You taught me another valuable lesson during my third exam, which turned out to be my last. I had no choice but to listen to your voice even though I was unhappy to hear what you had to say. That day, I discovered bribery, a new word. I liked neither the sound of it nor its meaning. Thank you, Dear Past, for letting me know that the world is full of crooks. I am grateful.
When I met my future husband, you taught me an unforgettable lesson. I learned that when two people want to spend their lives together, not everyone welcomes it. On my wedding day, the absence of my husband's parents lay heavily on my heart. That day I understood no matter how much I wished for a healthy relationship with my mother-in-law, it would not happen. I realized not everyone could love me. Thank you, Dear Past. I am grateful.
Years later, with your help, I also figured out that forgiveness is liberating. Forgiveness is the thing that allows us to leave our pasts behind. Pun intended. I forgave and moved on. Like a beautiful butterfly, I came out of the cocoon to spread my wings and fly. I stepped forward and embraced my future. On that day, by forgiving my enemies, I became enough. Thank you, Dear Past. I am grateful.
Our relationship had numerous trials and tribulations. Together we went through many ups and downs. I learned from you and grew wiser, even though I did not forgive you for leaving me without Papa when I was only fifteen. It was the most challenging moment of my life to live through. At forty-eight, Papa, my knight in shining armor, was too young to die. He left his three children and a beloved wife behind. His death almost killed me, and I thought I would not survive without his love, but I did. Thank you, Dear Past, for teaching me to care for myself and persevere. I am grateful.
You were by my side during the most unforgettable event of my life. In 1975, at twenty-one, I became a mother. My daughter was born. In the hospital room, I promised my child that I would do everything in my power to shelter her from anti-Semitism and give her a life of freedom.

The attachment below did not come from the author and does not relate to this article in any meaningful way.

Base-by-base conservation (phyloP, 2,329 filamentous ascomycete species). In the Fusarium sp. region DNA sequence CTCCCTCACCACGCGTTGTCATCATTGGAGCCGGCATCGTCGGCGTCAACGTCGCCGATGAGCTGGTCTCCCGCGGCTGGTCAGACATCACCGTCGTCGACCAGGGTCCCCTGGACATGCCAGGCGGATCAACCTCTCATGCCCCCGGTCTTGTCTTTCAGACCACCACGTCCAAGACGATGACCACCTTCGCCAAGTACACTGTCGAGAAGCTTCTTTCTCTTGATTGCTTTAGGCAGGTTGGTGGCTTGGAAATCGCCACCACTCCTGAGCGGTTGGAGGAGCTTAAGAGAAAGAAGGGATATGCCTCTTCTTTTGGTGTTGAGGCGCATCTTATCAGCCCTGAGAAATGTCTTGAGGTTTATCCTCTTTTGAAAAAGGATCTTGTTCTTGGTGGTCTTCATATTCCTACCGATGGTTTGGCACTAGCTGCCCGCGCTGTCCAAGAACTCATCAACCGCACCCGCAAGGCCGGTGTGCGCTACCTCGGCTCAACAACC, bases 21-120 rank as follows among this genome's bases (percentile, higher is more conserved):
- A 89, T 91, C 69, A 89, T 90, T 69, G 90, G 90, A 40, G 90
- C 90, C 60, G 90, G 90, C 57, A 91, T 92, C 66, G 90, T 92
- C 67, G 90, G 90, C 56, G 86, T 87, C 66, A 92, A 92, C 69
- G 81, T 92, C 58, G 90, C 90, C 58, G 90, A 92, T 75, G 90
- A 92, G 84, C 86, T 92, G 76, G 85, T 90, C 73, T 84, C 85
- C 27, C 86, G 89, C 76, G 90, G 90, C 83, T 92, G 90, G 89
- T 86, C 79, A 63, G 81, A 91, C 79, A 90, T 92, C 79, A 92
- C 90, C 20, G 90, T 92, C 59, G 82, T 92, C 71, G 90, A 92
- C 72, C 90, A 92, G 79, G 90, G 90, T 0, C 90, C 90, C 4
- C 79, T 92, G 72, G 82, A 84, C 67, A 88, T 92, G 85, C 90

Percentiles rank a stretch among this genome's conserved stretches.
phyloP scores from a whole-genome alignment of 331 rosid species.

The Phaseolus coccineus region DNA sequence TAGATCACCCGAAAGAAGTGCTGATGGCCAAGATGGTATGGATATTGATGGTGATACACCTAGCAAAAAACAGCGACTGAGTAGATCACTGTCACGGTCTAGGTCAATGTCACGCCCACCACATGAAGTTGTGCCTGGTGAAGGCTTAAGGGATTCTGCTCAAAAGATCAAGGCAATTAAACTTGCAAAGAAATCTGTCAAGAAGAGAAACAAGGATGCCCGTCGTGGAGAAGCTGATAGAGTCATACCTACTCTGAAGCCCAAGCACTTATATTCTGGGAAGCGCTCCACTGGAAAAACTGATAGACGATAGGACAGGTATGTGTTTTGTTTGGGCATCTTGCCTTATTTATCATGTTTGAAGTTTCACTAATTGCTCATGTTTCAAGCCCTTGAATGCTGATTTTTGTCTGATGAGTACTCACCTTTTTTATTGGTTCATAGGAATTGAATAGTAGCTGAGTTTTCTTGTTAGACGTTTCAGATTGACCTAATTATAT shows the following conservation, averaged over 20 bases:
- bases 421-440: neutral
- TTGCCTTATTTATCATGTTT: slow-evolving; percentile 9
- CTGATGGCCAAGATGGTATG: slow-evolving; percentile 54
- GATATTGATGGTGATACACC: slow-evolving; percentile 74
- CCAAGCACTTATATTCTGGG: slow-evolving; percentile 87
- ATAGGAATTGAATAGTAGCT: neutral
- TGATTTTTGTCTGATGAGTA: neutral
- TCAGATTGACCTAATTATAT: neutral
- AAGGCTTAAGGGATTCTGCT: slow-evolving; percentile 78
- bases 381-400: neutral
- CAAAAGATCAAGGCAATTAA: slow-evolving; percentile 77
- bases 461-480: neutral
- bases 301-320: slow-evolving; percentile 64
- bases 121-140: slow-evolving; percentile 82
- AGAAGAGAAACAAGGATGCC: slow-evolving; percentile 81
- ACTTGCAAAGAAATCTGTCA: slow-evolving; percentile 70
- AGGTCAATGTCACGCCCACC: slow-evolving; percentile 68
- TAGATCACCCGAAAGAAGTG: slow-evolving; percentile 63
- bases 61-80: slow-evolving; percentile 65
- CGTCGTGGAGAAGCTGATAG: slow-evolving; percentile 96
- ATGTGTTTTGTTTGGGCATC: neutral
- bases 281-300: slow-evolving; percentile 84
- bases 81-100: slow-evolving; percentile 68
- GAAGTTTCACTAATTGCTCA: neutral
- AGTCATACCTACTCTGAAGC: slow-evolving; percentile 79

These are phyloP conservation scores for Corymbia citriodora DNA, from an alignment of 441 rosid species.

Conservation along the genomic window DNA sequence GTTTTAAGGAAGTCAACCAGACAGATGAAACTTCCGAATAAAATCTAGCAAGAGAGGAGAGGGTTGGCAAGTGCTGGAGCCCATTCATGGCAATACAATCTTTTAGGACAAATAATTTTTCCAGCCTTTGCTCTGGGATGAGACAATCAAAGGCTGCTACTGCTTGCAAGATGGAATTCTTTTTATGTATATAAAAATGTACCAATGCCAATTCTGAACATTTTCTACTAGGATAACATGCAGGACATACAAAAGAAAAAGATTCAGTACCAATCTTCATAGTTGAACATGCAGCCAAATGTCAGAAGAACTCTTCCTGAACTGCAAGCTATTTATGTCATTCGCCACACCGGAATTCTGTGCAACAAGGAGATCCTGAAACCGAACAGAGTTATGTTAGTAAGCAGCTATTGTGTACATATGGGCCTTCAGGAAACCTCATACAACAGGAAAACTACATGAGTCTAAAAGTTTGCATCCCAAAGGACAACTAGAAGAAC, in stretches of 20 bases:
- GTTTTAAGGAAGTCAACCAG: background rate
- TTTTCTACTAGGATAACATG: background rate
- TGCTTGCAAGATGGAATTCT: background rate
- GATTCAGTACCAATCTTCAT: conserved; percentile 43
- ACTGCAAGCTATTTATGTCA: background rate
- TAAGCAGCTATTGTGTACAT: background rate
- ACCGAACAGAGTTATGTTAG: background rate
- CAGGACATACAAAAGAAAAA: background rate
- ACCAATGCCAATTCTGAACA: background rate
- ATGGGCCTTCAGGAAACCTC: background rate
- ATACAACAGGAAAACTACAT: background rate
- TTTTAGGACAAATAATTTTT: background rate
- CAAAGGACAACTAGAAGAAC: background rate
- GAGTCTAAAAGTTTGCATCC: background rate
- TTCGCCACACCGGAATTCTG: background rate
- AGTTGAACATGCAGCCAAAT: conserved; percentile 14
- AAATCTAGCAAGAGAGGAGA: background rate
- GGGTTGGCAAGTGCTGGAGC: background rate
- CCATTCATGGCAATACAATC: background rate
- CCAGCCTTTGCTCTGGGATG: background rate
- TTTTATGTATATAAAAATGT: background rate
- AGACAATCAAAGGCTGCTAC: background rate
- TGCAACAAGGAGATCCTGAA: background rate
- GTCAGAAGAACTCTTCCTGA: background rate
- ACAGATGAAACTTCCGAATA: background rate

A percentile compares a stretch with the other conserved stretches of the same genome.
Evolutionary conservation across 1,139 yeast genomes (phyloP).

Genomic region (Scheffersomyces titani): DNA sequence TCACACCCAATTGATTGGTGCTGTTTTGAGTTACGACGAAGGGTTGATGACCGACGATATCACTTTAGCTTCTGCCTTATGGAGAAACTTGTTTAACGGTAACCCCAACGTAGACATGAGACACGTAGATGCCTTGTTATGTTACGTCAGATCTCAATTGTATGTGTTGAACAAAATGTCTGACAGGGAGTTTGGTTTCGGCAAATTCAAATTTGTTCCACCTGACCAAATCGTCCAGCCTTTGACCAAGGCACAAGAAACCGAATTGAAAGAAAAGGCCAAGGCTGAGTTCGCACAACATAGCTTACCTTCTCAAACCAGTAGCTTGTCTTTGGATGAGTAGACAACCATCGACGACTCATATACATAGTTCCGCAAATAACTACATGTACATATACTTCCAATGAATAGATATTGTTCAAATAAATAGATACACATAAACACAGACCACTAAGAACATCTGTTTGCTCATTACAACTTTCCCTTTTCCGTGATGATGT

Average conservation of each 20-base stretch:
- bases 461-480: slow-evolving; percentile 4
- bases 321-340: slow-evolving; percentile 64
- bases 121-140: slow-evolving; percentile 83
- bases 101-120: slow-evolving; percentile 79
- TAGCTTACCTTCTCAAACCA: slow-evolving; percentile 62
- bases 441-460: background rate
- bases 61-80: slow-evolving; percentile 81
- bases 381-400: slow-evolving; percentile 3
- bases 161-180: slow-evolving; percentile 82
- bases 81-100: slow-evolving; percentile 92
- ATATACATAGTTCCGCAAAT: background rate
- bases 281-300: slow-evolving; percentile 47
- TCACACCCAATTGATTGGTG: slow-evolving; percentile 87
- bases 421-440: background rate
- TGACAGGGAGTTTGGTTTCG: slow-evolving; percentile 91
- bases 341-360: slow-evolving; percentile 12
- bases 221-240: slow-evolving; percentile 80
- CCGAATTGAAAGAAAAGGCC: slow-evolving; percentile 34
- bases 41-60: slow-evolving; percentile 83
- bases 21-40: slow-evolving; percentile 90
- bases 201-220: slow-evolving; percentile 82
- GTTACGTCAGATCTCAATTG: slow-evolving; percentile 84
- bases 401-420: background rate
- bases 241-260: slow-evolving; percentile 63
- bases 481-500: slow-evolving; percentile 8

I kept my promise two years after my daughter was born on Thanksgiving Day in 1977 when I stood on the holy grounds of the American Embassy in Moscow in anticipation of receiving entry visas to the United States of America. I went through the open door, stepped inside the office where anti-Semitism and I and signed our divorce papers. Upon leaving the embassy, I walked the streets of Moscow without looking over my shoulder, not being afraid that someone might be watching me. I stopped living in fear for the first time in my young adult life. Thank you, Dear Past, for allowing me to feel the sweet scent of freedom. I am grateful.
At the time, I had no idea what Thanksgiving Day meant, but later on, when I came to America, I quickly learned about its significance. It became my favorite holiday to celebrate in the land of the brave and the home of the free. Many personal happy and not-so-happy events that made me humble took place around this time of year.
Nine years later, after my daughter was born, at thirty, in 1984, I gave birth to a son. I was blessed, and you were my witness. Thank you for once again guiding me through motherhood, Dear Past. I am grateful.
In 2007, thirty years since I left a country of not enough, I underwent a craniotomy two days after Thanksgiving. The doctors gave me a less than thirty chance of pulling through it alive. Undergoing surgery made me humble. I realized that my life was fragile and could end at any moment. No one is guaranteed tomorrow. After my near-death experience, I learned to live with a purpose and dedication to life. Thank you, Dear Past, for helping me tell my story and teaching me how to thrive. I am grateful.
On June 25, 2022, you and I celebrated our sixty-eight-year love-hate relationship. We lived through a lot together, but I do not hold any grudges against you. You and I are like two partners in a marriage. We took our vows seriously and remained with each other through better or worse. Today, I have something to compare to you. Thank you, Dear Past, for letting me build a life spanning over six decades. I am grateful.
Dear Past, you dealt me a lifetime of treasured lessons. However, two of them stand out in my mind. These are the most meaningful ones. You showed me how not to become a victim each time I came to a fork in the road. You taught me that I could win them all with love, and for that I thank you. I am sincerely grateful.
Your constant companion,
Etya Vaserman Krichmar was born in Kazakhstan, USSR. For twenty-three years, she experienced anti-Semitism, persecution, and discrimination. In 1977, claiming human rights violations, together with her spouse and two-year-old daughter, Etya sought asylum in the United States of America. Her family’s request was granted, and on March 7, 1978, Etya took her first step in the land of the free. Writing became Etya’s passion and saved her life after she underwent massive brain surgery. During the prolonged recovery, she wrote Living in Fear, a memoir about her life under a totalitarian regime. Etya’s opinion pieces were published in TC Palm newspaper, and her stories can be read in White Rose and Write Launch magazines, Reedsy, and Medium. In addition to creative writing, Etya enjoys gardening, needlepoint, and caring for her two miniature dachshunds. She is retired and lives in Port Saint Lucie, Florida, with her husband.